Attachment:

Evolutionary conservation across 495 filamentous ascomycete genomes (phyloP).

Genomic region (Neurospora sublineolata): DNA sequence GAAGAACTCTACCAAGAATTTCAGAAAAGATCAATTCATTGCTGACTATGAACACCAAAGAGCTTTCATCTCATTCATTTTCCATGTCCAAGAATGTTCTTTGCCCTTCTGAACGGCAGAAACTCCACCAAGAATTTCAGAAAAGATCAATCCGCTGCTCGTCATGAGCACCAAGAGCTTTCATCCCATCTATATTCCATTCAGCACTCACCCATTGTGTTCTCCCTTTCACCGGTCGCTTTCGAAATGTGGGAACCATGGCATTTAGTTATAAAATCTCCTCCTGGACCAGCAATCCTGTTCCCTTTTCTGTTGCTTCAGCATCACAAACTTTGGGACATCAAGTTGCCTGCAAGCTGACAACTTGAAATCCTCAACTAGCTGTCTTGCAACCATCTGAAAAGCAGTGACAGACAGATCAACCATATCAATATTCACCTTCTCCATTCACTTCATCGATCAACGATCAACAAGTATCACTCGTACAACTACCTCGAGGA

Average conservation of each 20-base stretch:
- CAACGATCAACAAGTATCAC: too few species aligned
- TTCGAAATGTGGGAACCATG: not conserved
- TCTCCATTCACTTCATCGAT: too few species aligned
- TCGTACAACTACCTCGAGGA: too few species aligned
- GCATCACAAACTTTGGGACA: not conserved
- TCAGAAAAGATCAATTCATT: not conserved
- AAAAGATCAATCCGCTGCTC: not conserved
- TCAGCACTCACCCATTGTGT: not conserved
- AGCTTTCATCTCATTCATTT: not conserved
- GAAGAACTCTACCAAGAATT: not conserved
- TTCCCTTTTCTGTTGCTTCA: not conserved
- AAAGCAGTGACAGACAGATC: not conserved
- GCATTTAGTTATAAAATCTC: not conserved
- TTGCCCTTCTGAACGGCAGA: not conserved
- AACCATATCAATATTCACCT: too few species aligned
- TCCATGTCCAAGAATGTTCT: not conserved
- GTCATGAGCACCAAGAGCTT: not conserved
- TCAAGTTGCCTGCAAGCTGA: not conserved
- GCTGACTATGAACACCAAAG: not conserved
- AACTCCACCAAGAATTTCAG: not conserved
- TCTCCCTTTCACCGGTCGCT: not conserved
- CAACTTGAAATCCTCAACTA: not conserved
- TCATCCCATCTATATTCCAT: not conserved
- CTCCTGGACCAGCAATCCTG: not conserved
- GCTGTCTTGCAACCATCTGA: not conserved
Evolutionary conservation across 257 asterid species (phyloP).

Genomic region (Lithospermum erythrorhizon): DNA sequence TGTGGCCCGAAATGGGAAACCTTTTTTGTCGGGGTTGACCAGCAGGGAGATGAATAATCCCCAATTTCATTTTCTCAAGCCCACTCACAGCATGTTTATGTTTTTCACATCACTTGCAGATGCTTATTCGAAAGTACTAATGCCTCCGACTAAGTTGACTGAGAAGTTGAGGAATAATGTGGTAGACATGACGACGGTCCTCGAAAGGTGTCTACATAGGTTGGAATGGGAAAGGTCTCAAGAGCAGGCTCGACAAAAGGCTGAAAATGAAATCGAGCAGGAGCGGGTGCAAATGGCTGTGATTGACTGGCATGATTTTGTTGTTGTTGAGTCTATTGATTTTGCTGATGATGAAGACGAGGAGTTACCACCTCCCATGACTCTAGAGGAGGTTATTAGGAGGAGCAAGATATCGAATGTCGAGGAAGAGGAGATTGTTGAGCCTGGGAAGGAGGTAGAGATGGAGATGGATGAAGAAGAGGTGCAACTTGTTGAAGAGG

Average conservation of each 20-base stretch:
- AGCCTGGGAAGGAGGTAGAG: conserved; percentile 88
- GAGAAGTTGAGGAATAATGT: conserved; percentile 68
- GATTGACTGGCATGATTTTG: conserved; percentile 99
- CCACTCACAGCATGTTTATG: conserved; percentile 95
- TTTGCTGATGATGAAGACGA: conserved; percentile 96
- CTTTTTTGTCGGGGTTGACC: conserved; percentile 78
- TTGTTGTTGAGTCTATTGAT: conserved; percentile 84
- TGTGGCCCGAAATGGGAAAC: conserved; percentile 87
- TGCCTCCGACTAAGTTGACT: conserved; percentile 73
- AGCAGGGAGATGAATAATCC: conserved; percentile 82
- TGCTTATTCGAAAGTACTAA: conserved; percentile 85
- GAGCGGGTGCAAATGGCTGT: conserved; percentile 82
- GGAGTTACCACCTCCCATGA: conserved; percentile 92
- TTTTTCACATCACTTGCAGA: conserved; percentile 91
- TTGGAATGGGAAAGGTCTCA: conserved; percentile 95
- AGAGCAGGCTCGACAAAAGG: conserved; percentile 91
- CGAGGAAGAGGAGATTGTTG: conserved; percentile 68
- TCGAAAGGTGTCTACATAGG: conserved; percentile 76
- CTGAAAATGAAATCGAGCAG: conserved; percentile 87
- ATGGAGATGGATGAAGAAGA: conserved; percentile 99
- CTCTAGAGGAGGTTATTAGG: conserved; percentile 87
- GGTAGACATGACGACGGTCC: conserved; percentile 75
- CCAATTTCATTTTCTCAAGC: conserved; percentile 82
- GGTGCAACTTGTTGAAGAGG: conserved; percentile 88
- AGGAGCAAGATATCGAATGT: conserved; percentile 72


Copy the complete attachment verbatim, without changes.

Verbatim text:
Evolutionary conservation across 495 filamentous ascomycete genomes (phyloP).

Genomic region (Neurospora sublineolata): DNA sequence GAAGAACTCTACCAAGAATTTCAGAAAAGATCAATTCATTGCTGACTATGAACACCAAAGAGCTTTCATCTCATTCATTTTCCATGTCCAAGAATGTTCTTTGCCCTTCTGAACGGCAGAAACTCCACCAAGAATTTCAGAAAAGATCAATCCGCTGCTCGTCATGAGCACCAAGAGCTTTCATCCCATCTATATTCCATTCAGCACTCACCCATTGTGTTCTCCCTTTCACCGGTCGCTTTCGAAATGTGGGAACCATGGCATTTAGTTATAAAATCTCCTCCTGGACCAGCAATCCTGTTCCCTTTTCTGTTGCTTCAGCATCACAAACTTTGGGACATCAAGTTGCCTGCAAGCTGACAACTTGAAATCCTCAACTAGCTGTCTTGCAACCATCTGAAAAGCAGTGACAGACAGATCAACCATATCAATATTCACCTTCTCCATTCACTTCATCGATCAACGATCAACAAGTATCACTCGTACAACTACCTCGAGGA

Average conservation of each 20-base stretch:
- CAACGATCAACAAGTATCAC: too few species aligned
- TTCGAAATGTGGGAACCATG: not conserved
- TCTCCATTCACTTCATCGAT: too few species aligned
- TCGTACAACTACCTCGAGGA: too few species aligned
- GCATCACAAACTTTGGGACA: not conserved
- TCAGAAAAGATCAATTCATT: not conserved
- AAAAGATCAATCCGCTGCTC: not conserved
- TCAGCACTCACCCATTGTGT: not conserved
- AGCTTTCATCTCATTCATTT: not conserved
- GAAGAACTCTACCAAGAATT: not conserved
- TTCCCTTTTCTGTTGCTTCA: not conserved
- AAAGCAGTGACAGACAGATC: not conserved
- GCATTTAGTTATAAAATCTC: not conserved
- TTGCCCTTCTGAACGGCAGA: not conserved
- AACCATATCAATATTCACCT: too few species aligned
- TCCATGTCCAAGAATGTTCT: not conserved
- GTCATGAGCACCAAGAGCTT: not conserved
- TCAAGTTGCCTGCAAGCTGA: not conserved
- GCTGACTATGAACACCAAAG: not conserved
- AACTCCACCAAGAATTTCAG: not conserved
- TCTCCCTTTCACCGGTCGCT: not conserved
- CAACTTGAAATCCTCAACTA: not conserved
- TCATCCCATCTATATTCCAT: not conserved
- CTCCTGGACCAGCAATCCTG: not conserved
- GCTGTCTTGCAACCATCTGA: not conserved
Evolutionary conservation across 257 asterid species (phyloP).

Genomic region (Lithospermum erythrorhizon): DNA sequence TGTGGCCCGAAATGGGAAACCTTTTTTGTCGGGGTTGACCAGCAGGGAGATGAATAATCCCCAATTTCATTTTCTCAAGCCCACTCACAGCATGTTTATGTTTTTCACATCACTTGCAGATGCTTATTCGAAAGTACTAATGCCTCCGACTAAGTTGACTGAGAAGTTGAGGAATAATGTGGTAGACATGACGACGGTCCTCGAAAGGTGTCTACATAGGTTGGAATGGGAAAGGTCTCAAGAGCAGGCTCGACAAAAGGCTGAAAATGAAATCGAGCAGGAGCGGGTGCAAATGGCTGTGATTGACTGGCATGATTTTGTTGTTGTTGAGTCTATTGATTTTGCTGATGATGAAGACGAGGAGTTACCACCTCCCATGACTCTAGAGGAGGTTATTAGGAGGAGCAAGATATCGAATGTCGAGGAAGAGGAGATTGTTGAGCCTGGGAAGGAGGTAGAGATGGAGATGGATGAAGAAGAGGTGCAACTTGTTGAAGAGG

Average conservation of each 20-base stretch:
- AGCCTGGGAAGGAGGTAGAG: conserved; percentile 88
- GAGAAGTTGAGGAATAATGT: conserved; percentile 68
- GATTGACTGGCATGATTTTG: conserved; percentile 99
- CCACTCACAGCATGTTTATG: conserved; percentile 95
- TTTGCTGATGATGAAGACGA: conserved; percentile 96
- CTTTTTTGTCGGGGTTGACC: conserved; percentile 78
- TTGTTGTTGAGTCTATTGAT: conserved; percentile 84
- TGTGGCCCGAAATGGGAAAC: conserved; percentile 87
- TGCCTCCGACTAAGTTGACT: conserved; percentile 73
- AGCAGGGAGATGAATAATCC: conserved; percentile 82
- TGCTTATTCGAAAGTACTAA: conserved; percentile 85
- GAGCGGGTGCAAATGGCTGT: conserved; percentile 82
- GGAGTTACCACCTCCCATGA: conserved; percentile 92
- TTTTTCACATCACTTGCAGA: conserved; percentile 91
- TTGGAATGGGAAAGGTCTCA: conserved; percentile 95
- AGAGCAGGCTCGACAAAAGG: conserved; percentile 91
- CGAGGAAGAGGAGATTGTTG: conserved; percentile 68
- TCGAAAGGTGTCTACATAGG: conserved; percentile 76
- CTGAAAATGAAATCGAGCAG: conserved; percentile 87
- ATGGAGATGGATGAAGAAGA: conserved; percentile 99
- CTCTAGAGGAGGTTATTAGG: conserved; percentile 87
- GGTAGACATGACGACGGTCC: conserved; percentile 75
- CCAATTTCATTTTCTCAAGC: conserved; percentile 82
- GGTGCAACTTGTTGAAGAGG: conserved; percentile 88
- AGGAGCAAGATATCGAATGT: conserved; percentile 72